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Idealog—in the ideas business

Just what constitutes appropriate work wear?


I’m quite fond of clothes – they keep you warm and cover the bits that some deem naughty and others find interesting, allowing us to maintain a little bit of mystery or dignity as we see fit.

penelope whitson work adviceFor many, there’s a minor difference between how we clothe our flesh for work and play, although what you don for work does of course depend entirely on where you ply your trade. My work wardrobe has gone from jeans and trainers through to pencil skirts and bank account-draining dry-clean only items. My dad’s wardrobe hasn’t changed at all – he’s still the epitome of farming style in denim shorts and John Bull boots. Dog optional.

However, for those who work in offices, with the rise of casual Friday and the tie-less working week, what to wear to work has become a lethal minefield with the potential for bits of flesh to explode out of clothes and into your line of sight at any moment.

Sure, we can argue that as long as we do our jobs, does it matter what we’re wearing? Y’all debated something similar in another blog on tattoos. However, if your job involves interacting with others, you do need to take their delicate sensibilities into consideration. As a paying customer would you want to discuss Gran’s cremation with a funeral home director who’s wearing stubbies and t-shirt reading ‘Generation Fuck You’?

A chum in HR recently had to tell a new and quite young employee that her outfits, while no doubt appropriate for some occasions, such as Friday night bar trawling in the Viaduct, were not appropriate for the office. While I am all for freedom of expression, if you are a receptionist for a corporate firm then maybe miniskirts and ankle boots aren’t quite what’s called for.

Sadly, being told what to wear can go too far in the other direction, as demonstrated by this article. Apparently, some Australian companies have gone so far as to hire style consultants to help Gen Yers who don’t dress to company standards –  although I don’t think wearing inappropriate clothing is the exclusive domain of Gen Y.

This does rather beg the question, ‘What is appropriate’? If, as the article states, women are told they need to wear skirts and make-up to look professional, aren’t they actually just being told they need to look ‘feminine’? What’s wrong with trousers? Does make-up really make you look more professional and if so, why aren’t more men wearing it in the office?

And keeping it equal – I think men get a bit screwed over in summer time. Their options include almost exactly what’s on offer in winter. Shoes, socks, trousers, shirt. No knee-length shorts for those hot and sultry days when women get to prance around with bare legs and skirts. Men must suffer the horror that is sweaty socks all year round.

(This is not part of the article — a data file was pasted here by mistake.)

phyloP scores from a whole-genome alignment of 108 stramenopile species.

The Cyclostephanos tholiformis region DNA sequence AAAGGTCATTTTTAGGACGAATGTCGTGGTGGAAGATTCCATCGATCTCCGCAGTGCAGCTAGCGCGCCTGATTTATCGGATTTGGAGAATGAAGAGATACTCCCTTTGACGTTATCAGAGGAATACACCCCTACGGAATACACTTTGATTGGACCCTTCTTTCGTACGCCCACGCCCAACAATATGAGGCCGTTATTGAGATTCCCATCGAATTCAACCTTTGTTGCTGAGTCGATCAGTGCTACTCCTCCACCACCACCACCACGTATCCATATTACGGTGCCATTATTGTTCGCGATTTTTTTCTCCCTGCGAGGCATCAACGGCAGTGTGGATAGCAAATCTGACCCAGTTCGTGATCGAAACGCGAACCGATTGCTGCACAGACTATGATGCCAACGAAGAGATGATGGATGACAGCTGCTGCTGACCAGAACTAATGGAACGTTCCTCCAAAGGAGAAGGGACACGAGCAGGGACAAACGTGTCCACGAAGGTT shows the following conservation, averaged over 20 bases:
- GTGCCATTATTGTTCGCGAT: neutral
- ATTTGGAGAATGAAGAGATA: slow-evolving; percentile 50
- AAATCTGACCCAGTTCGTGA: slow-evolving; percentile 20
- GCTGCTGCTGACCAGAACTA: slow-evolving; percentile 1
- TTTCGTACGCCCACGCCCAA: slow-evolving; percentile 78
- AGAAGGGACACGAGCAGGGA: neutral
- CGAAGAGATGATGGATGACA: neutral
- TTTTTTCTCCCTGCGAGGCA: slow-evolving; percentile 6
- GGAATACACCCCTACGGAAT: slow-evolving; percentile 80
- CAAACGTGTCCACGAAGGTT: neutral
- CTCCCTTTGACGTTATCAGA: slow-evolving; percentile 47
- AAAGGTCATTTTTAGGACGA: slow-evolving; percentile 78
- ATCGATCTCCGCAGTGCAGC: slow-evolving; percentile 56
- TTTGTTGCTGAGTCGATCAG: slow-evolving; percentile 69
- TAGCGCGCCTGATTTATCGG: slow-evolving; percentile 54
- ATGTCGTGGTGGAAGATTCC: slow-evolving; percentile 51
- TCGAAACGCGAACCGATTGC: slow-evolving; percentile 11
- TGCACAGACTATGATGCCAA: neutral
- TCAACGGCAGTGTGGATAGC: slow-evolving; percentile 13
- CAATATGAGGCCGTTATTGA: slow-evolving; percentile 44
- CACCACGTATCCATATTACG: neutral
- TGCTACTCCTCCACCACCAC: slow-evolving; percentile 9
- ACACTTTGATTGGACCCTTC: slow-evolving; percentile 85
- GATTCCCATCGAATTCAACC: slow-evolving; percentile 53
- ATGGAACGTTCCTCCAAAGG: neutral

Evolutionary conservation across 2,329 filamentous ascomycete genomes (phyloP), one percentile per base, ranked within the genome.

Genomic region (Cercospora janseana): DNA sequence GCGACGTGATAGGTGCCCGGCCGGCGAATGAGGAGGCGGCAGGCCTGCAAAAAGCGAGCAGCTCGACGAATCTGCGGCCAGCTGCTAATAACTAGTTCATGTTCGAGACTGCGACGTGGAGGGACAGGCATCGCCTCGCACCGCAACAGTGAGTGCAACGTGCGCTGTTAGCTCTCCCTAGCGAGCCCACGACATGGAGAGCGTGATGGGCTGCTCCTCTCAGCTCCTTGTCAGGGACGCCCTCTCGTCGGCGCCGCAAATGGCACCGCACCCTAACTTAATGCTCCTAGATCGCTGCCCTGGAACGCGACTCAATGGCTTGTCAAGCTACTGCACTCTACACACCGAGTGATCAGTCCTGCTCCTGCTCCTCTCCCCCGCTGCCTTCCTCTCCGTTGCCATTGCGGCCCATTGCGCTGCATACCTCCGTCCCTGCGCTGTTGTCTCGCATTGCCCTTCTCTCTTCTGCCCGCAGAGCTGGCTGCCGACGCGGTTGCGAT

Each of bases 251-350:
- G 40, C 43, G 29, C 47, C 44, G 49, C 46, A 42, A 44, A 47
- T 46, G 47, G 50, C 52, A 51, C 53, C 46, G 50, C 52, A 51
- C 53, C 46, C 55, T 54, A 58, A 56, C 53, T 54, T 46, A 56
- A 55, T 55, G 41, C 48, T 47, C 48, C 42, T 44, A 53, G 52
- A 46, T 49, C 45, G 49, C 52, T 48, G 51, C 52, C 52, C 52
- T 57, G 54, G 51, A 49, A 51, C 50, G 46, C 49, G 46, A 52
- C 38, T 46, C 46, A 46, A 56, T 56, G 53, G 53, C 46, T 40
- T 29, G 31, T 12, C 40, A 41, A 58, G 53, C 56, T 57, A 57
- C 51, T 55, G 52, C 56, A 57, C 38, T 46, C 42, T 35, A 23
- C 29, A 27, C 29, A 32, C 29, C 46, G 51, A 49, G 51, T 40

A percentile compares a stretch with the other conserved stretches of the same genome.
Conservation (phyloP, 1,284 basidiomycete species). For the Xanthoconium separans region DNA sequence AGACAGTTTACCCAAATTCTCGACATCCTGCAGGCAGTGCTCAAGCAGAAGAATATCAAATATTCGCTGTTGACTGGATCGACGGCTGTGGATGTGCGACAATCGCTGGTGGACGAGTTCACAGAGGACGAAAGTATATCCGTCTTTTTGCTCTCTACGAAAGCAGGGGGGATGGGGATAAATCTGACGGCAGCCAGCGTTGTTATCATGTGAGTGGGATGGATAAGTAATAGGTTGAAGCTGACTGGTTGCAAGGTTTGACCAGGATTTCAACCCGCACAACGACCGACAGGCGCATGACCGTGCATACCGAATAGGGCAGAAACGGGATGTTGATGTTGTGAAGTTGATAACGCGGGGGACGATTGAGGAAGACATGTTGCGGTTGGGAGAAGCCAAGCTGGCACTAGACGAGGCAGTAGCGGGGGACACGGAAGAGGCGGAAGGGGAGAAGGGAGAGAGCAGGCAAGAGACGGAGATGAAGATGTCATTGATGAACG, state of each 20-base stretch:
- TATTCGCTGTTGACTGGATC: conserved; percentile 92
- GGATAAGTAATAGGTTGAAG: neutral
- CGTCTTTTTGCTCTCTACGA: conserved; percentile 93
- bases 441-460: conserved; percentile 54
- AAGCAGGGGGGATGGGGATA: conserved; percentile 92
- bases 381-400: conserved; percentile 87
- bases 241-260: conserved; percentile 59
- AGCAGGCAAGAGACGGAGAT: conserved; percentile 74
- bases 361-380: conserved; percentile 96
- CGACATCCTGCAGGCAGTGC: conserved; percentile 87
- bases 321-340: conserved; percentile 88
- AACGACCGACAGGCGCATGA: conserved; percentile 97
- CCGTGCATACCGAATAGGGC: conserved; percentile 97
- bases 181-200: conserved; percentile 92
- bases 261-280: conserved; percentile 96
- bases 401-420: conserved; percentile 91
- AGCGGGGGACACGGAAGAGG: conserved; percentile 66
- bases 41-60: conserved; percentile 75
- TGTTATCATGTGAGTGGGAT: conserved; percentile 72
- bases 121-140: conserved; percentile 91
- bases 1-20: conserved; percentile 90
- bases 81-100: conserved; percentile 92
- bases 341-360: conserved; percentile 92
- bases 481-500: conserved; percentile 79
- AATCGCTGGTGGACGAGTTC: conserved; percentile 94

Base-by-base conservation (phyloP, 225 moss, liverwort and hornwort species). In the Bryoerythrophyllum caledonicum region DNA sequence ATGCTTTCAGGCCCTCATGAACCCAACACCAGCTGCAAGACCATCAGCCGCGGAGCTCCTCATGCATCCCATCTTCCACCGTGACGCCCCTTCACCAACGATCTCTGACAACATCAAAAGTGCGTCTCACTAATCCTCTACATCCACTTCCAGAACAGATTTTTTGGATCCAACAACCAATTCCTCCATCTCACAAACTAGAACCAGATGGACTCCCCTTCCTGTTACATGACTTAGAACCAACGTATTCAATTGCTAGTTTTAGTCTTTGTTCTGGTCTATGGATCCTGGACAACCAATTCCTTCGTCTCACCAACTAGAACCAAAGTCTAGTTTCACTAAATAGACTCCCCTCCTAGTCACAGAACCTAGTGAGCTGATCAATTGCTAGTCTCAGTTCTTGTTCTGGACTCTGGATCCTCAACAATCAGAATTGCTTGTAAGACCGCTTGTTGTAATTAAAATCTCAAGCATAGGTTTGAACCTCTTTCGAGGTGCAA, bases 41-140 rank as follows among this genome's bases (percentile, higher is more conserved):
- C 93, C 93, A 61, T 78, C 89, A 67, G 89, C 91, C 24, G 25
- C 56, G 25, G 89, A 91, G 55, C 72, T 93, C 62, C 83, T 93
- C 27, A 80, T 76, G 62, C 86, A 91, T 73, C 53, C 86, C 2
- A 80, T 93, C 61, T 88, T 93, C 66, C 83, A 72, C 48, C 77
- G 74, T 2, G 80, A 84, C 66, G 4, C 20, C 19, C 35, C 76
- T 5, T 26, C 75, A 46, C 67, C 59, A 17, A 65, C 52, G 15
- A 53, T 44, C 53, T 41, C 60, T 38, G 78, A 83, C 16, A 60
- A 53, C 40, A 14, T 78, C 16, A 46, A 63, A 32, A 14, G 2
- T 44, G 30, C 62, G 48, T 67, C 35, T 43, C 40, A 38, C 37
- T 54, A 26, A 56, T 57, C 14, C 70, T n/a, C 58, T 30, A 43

Have you ever been asked to buck up your wardrobe? Or tone it down? Is what you wear to work closer to a three-piece suit or a bathing suit?


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Comments

When I started working I was told to a) keep an eye on the boss for an indication of the company dress code and b) if you weren't sure at a new job, start at the professional-corporate end of the spectrum and move back if necessary. Definitely one of those pieces of advice that has helped through the years.

At my current job, if I followed a), it would be suits to meetings, shorts and jandals all other times! But I think there are professions that need to be 'suited-up' more than others. Its a tricky line sometimes.

The only advice I ever got on what to wear at the office was during a management course.

The advice went like this: “As a manager, you should dress up slightly more than your direct reports.”

Fortunately, since I'm in IT, wearing pants of some kind usually addresses this issue.

Back in the day I got told off by HR for wearing a long skirt that was split too high up the thigh. It was part of a suit so looked smart but perhaps a little too risque for the office!

I think it is best to always interview and start a new job dressed up and you can soon dumb it down if need be. For me, these days I am what you would call smart casual at work but meeting clients I always wear a suit.

Being smart does tend to impress!

I got told off once for wearing my Glad Wrap dress to work.

No knee-length shorts for those hot and sultry days when women get to prance around with bare legs and skirts. Men must suffer the horror that is sweaty socks all year round.”

Yup an absolute burden this /peripheral-perve

Also I get tied of wearing a suit to work sometimes but I think it's a bear minimum for the kind of role I'm in and the kind of place I work for (Govt). It's just getting annoying that even after setting this prescedent early, I still get asked why I'm dressed up and what interview I'm going for. I'm still thinking of some polite quip response that goes over their head but makes me happy in that fact that I've called them a complete douchebag.

I also mean bare minimum although this mistake always makes me think of cute cuddly widdle bears which is never a bad thing.


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